I don’t want to sound too righteous either, in a way it’s ok that a variety of situations for experiencing art exist, after all sometimes it’s great to go to a big Warhol exhibit and get a decent cappuccino after! Here in London I do think there's a bit of evidence to suggest that people are becoming more curious about discovering what’s off the beaten track, but I’m sure those 'humidity controlled' environments will always be the biggest draw. I love your image of Damien Hirst, though I have my doubts about him sharing a roast dinner..!
 
Noah Becker
February 1 at 1:31pm
When I go to a Warhol exhibit I feel like either taking a bunch of speed and working for a week without sleep; or inviting all my former girlfriends over only to dive out a 10th story window to their horror as they wait outside. Come to think of it, have I ever been to a Warhol exhibit? I've read every book about Warhol there is but I would love to visit the museum of Warhol. There were some nice small Warhols at Art Basel Miami Beach 2008. Little baby Warhols that looked like they fell out of the lining of the silver factory couch when everything was hauled out of there.
 
Warhol played by Guy Pierce in the movie Factory Girl sucked. His Warhol was maybe good for the people who knew Andy personally but my vision of him is different. I’m sure that the Warhol people agreed to things and helped because Hollywood can make you chew off your leg in the name of greater fame? Also Hayden Christensen as Bob Dylan was total shit, that movie made me embarrassed to be an artist and a musician. What a huge tragedy Factory Girl was! Last night I woke up and turned on the TV and there was that scene of Sienna Miller screaming at Guy Pierce as Andy saying "You fucked me up Andy!!! Fuck you" Andy is a sacred cow to me so it makes me mad when people like him and Bob Dylan get shit on by a bunch of shallow film school grads who made it big. Why does Hollywood do that kind of shit? It’s ironic that Andy Warhol who was so transfixed by fame and Hollywood ends up portrayed in a Hollywood movie as an evil creepy drug pusher who fucks up a bunch of models.  
 
But enough of my Warhol rant. That is a pathetic thing to think about and I hope someone agrees with me.  The coincidence of my campsite analogy fits into the Warhol reference. The Factory and Warhol had this glamorous image but that was a different use of space. The media picked up on the silver Factory and it's a Hollywood image now. The image of a curator in a non-heated space reminds me of New York in a totally different way. Stupid shit like the heat going off in the middle of winter is always happening in New York. New York is a bunch of image with a certain amount of substance I  guess. Maybe London is dodgy like that as well?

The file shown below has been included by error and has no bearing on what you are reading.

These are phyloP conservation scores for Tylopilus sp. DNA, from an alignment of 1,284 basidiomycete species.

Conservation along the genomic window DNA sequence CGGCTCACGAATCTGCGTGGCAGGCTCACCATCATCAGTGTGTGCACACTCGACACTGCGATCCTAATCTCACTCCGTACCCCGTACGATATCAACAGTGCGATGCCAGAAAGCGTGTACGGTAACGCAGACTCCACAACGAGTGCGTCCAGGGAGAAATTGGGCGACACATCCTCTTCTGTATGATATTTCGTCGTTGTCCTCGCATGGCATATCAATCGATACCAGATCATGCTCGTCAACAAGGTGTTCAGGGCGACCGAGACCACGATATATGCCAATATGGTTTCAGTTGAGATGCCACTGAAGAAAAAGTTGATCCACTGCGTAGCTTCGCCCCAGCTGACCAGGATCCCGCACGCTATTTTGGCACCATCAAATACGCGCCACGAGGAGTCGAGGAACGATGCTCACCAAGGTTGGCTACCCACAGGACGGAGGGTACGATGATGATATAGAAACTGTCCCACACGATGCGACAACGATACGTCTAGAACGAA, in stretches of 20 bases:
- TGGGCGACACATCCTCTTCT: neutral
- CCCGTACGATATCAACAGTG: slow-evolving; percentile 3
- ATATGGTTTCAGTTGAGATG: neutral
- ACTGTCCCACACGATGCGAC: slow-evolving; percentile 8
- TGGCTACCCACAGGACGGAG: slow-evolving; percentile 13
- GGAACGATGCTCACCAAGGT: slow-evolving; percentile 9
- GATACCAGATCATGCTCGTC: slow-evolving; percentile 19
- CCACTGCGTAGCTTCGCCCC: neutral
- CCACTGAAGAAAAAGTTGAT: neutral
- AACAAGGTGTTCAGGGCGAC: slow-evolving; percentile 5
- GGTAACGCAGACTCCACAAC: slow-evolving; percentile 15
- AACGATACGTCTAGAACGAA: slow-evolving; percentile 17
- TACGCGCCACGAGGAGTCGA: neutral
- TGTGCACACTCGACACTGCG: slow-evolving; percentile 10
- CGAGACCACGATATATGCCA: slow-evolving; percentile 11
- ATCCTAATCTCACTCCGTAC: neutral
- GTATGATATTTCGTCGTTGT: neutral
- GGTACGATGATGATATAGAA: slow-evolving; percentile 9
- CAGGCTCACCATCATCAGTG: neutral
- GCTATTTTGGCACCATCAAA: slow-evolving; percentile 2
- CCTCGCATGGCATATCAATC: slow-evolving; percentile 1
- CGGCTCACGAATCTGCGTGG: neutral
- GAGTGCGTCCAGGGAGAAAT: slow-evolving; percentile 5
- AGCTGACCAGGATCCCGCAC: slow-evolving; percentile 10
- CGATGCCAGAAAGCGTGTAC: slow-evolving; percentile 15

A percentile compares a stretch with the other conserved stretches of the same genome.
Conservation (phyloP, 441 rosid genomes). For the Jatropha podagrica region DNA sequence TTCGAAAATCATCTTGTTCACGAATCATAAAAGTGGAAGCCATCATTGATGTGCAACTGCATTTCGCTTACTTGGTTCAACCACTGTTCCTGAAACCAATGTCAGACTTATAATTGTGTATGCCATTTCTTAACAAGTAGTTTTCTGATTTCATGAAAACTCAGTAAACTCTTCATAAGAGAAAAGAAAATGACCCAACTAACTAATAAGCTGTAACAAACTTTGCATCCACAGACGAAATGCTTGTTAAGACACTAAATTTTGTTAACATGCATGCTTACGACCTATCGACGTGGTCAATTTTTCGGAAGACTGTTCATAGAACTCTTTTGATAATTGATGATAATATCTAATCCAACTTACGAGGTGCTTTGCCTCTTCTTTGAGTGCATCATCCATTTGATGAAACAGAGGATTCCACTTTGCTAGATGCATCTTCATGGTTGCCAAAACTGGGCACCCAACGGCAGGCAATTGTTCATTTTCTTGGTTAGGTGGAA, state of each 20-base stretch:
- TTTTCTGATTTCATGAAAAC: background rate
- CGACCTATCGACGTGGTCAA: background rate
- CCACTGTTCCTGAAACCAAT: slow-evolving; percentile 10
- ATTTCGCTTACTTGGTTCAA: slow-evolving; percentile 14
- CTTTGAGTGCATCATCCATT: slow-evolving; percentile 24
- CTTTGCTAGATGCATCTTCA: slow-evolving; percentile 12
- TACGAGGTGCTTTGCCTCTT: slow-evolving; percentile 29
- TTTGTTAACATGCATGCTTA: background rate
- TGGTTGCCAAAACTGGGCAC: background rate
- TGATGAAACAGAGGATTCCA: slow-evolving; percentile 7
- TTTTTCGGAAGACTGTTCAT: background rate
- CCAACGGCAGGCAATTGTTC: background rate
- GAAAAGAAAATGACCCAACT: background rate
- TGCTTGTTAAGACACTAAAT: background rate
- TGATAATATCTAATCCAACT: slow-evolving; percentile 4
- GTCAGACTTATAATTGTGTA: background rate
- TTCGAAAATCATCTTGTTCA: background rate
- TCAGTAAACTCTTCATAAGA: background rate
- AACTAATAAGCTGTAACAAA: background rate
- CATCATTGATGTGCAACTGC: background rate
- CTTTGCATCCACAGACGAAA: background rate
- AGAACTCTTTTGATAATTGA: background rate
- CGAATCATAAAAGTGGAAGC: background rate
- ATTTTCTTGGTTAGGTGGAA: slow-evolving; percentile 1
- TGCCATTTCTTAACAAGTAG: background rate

Tamsin Clark
February 4 at 1:38am
Well London is feeling very like New York at the moment - everything has stopped from a heavy snowfall and I get to be cozy at home as no-one is going to work! Although this is the first time that I ever remember that happening here so I'm enjoying every minute!

About your Warhol comments though.. I think we’re starting to see these overlapping roles in the art world now which really interests me – that artists are wanting to be gallerists and curators as well as making art or even as an extension of their practice – that these roles have become a bit more fluid and creative.. Noah Becker the publisher/ artist/ saxophonist is a good example! Perhaps Warhol with his Factory was the pioneer of that and that’s something that makes him such an intriguing figure.

There’s a real mystery about Warhol too, you’re never quite sure who he was and what his viewpoint was. Someone told me the other day that he was a deeply religious person and furtively gave lots of money to Catholic organizations. One finds these little snippets about him from time to time that are so intriguing! I was just reading ‘Philosophy of Andy Warhol’ the other day – it’s such a genius book and something you can just dip into and be inspired! I love those long prose sections where he lists all the different smells you experience walking through New York. I think those writings have been quite overlooked.